She is so different, Chris thought, staring at Jeanne, sizing her up on that day they met. Her hands held a faultless delicate mixture of femininity and ruggedness; Chris could tell she was a hard worker, yet also took the time to have her nails polished and painted, as any woman might. Her straight hair, short, cut around the ears and just to the nape of her neck, had a faint reddish tint to it that accentuated the pronounced brown burnish it held in the light. Chris was taken with Jeanne's eyes: a pale blue, just wonderful. Her face, too, was different, but then again so darn lovable; she had pudgy cheeks that bulged outward when she smiled, cute and definitive. There was no other woman Chris knew (or had ever met) who could exude such charm and eloquence with just the simple facial expression of a smile. Before he could mutter a word on that day, it was Jeanne's grin, that same mannerism her friends and neighbors later called "contagious" and "infectious," that had grabbed Chris. He felt comfortable and weak at the same time.
Chapter TwoChris McGowan lived by himself in an unassuming three-bedroom ranch a few miles north of Jeanne Dominico's house. On most weekends, he'd stay overnight at Jeanne's, but liked to give her and the kids the space they needed during the week. On top of that, Jeanne's daughter, Nicole Kasinskas (she'd kept her dad's name after Jeanne divorced), had her boyfriend, William "Billy" Sullivan Jr., a good-looking kid with buzz-cut brown hair, pimples and a lanky adolescent build, staying at the Dumaine Avenue house during the week of August 6, 2003. So, things were even more overcrowded than usual. Billy had turned eighteen that March. He'd just finished his junior year at Windham High School, and he admitted later that he immediately began supporting his mother and four sisters, with whom he lived two hours south of Nashua, in Willimantic, Connecticut. Billy took a line-cook manager's position at a Willimantic McDonald's. He had been seeing Nicole since May 2002, after he sent her a random instant message one night while he and Nicole, just fourteen, were online.
Within days, they had fallen in love.
After much discussion and debate between Jeanne and Nicole, Jeanne decided to allow Billy to stay that week in August; he had arrived on Friday, August 1. Jeanne, however, encouraged Chris to sleep over and, as she put it, "keep an eye on things." Two teenagers left alone, Jeanne opined several times with a cringe, "couldn't be trusted." It wasn't that Jeanne viewed Billy as a bad kid with the wrong intentions, but with a teenage girl and eighteen-year-old man under the same roof, left unsupervised-well, anything was possible.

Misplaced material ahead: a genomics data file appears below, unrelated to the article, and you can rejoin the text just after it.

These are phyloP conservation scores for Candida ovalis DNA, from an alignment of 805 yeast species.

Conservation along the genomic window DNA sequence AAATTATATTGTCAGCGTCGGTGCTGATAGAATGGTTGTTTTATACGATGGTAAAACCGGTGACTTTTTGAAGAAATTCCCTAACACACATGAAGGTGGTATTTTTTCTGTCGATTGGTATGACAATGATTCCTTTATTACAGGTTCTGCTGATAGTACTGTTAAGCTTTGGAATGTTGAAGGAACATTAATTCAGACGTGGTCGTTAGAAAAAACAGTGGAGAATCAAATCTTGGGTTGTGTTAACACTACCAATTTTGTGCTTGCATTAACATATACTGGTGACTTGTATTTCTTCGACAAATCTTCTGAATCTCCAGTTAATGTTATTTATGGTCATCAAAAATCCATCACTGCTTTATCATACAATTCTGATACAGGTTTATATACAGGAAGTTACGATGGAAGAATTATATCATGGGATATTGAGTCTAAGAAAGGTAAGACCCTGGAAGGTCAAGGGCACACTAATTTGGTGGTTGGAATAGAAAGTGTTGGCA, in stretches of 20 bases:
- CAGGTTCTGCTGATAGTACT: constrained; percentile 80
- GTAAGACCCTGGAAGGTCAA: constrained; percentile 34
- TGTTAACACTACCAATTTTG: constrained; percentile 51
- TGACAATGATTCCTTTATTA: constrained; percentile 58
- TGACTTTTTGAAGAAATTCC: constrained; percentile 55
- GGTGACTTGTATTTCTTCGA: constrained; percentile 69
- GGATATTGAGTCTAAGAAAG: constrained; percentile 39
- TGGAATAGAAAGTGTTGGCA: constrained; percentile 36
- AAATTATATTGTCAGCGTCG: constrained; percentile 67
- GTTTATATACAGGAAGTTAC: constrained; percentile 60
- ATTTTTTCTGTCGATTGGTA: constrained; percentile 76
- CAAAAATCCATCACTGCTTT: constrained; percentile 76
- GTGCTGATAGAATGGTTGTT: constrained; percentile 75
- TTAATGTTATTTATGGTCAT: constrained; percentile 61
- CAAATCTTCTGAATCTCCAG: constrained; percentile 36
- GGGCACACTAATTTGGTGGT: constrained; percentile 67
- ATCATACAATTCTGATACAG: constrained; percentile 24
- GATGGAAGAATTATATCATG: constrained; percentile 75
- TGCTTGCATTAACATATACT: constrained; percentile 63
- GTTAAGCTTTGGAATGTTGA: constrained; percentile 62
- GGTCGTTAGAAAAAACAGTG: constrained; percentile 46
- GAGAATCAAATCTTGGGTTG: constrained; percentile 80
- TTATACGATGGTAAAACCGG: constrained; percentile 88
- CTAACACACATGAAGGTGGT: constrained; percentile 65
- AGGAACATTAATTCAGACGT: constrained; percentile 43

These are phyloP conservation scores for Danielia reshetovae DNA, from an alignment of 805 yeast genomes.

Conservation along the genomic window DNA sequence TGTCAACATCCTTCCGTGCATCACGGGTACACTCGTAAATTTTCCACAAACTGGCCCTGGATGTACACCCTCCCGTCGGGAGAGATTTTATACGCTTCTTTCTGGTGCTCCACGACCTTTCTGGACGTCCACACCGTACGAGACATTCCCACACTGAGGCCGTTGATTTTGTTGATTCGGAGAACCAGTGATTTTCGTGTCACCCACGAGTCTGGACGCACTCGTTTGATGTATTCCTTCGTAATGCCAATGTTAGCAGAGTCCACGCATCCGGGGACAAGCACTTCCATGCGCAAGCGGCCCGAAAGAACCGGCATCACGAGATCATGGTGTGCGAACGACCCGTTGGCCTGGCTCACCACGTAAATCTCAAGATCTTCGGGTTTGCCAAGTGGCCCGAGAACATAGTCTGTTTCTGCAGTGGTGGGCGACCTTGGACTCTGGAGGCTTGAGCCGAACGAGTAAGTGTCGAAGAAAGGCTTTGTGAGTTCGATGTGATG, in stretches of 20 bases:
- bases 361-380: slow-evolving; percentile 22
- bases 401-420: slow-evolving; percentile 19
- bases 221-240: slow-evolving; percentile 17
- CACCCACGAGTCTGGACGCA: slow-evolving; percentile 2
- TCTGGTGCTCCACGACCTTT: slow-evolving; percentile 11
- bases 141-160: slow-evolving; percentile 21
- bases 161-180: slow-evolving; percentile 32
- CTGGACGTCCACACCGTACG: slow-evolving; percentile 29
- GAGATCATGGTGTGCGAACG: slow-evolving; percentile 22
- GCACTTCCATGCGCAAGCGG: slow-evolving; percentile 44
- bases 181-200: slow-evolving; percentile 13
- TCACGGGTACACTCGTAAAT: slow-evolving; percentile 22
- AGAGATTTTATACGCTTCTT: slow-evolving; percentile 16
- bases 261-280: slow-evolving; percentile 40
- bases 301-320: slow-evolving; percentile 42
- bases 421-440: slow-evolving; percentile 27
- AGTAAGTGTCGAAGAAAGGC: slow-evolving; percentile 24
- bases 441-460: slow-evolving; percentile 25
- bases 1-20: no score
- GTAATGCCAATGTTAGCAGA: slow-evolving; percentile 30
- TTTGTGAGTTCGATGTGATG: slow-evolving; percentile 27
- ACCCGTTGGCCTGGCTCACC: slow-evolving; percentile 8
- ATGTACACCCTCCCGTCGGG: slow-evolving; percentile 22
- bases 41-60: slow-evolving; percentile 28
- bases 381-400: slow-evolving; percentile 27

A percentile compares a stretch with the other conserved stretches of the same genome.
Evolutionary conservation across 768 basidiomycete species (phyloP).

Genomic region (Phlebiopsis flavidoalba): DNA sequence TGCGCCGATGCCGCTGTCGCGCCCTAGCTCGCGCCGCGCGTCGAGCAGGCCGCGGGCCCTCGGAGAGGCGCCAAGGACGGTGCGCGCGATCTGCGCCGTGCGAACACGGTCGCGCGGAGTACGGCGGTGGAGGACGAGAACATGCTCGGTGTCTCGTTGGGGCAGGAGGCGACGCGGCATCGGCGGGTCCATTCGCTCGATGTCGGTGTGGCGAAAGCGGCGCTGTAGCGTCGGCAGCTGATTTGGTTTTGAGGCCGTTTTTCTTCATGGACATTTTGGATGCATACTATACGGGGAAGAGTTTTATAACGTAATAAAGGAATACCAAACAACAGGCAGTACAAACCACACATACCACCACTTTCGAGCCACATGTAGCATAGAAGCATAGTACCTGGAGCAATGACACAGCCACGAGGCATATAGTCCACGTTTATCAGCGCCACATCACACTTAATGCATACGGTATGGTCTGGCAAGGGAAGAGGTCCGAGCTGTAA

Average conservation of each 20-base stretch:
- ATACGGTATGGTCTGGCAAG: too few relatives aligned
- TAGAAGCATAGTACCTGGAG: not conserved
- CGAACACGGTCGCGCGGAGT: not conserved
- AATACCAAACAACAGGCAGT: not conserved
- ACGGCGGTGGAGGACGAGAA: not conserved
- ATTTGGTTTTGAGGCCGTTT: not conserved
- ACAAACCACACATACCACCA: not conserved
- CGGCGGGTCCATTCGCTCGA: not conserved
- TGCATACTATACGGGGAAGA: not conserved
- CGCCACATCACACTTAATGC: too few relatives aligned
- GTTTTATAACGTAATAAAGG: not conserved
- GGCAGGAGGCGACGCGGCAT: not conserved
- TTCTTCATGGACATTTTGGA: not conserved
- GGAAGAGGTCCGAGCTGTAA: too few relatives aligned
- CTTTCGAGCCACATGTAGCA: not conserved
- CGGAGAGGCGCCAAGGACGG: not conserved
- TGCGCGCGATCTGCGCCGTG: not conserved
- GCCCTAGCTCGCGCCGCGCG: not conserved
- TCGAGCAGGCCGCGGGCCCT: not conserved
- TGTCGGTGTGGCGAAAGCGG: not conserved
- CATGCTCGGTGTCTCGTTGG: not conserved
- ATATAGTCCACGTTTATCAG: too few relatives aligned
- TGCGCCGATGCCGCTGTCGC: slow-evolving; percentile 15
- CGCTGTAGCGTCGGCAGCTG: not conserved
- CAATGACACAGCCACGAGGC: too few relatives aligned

"You can keep an eye on them," Jeanne had told Chris a day before Billy arrived, after reluctantly succumbing to Nicole's pleas to have him stay the week. "I'm sure Nicole won't do anything like that, she's a good girl. But let's be sure."
Chris rolled his eyes. "Jeannie ... hello," he said sarcastically, "don't be so naive. He's eighteen. She's sixteen. She's a pretty girl. Testosterone takes over. They're home all day alone while we're at work. What do you think they're doing?"
Jeanne shook her head. "It's not gonna happen, Chris. It's not gonna happen. I know Nicole."
"Well, they're kids, Jeannie. Come on. Wake up."
In any case, Billy and Nicole, at least while Chris and Jeanne were home, weren't allowed in Nicole's room together. Chris had been taking on a self-described "father figure" role in the household, ever since he and Jeanne started talking about marriage. More than that, Chris didn't want to see Nicole get hurt. He had become close to her and Drew as his relationship with Jeanne blossomed. Best he could, Chris kept peace among everyone and dealt with certain situations Jeanne had little tolerance for-mostly, Billy's persistent stance regarding being with Nicole all the time, and his shameless, dreamlike talk of one day marrying her. Most of all, when Chris was home, he kept the kids busy: talking, playing board games, watching television. So they wouldn't, he said, "get bored."
As Chris suspected, it was much too late to stop the progress of Billy and Nicole's relationship. Over the past fifteen months, despite the distance between them, they had built an insuperable bond, which had caused great tension between Nicole and Jeanne. By the third day of Billy's visit, Jeanne had explained to both kids that Billy needed to go back to Connecticut that Thursday, August 7. And she had told Chris and Nicole she wasn't thrilled about Billy returning anytime soon. Jeanne wanted Nicole to start focusing once again on being a teenager; and wanted her to get back into the chorus at school, a role Nicole had always embraced and excelled in-that is, until Billy came along. Nicole was much too young to be thinking about spending the rest of her life with Billy, or any boy for that matter. She had consistently made honors in school. Jeanne and Chris didn't want to see her potential (or life) wasted by getting wrapped up in a heated love affair at such a young age. They felt the upcoming school year was not only pivotal where her future was concerned, but would be one of the most difficult. With Billy now talking about marriage and living together, filling up space in her head, it put pressure on Nicole to stay focused on the relationship, instead of school. Jeanne was afraid school was going to become secondary to Nicole's love-or, as many later said, "lust"-for Billy. They had been talking about moving into their own apartment. It was impossible for Jeanne to dismiss the relationship as puppy love. Billy had written a list of household items he and Nicole might need once they moved in together, and estimated the cost of each item. It seemed simplistic, even adolescent, on the surface, but showed, at least, how seriously he and Nicole were taking the relationship.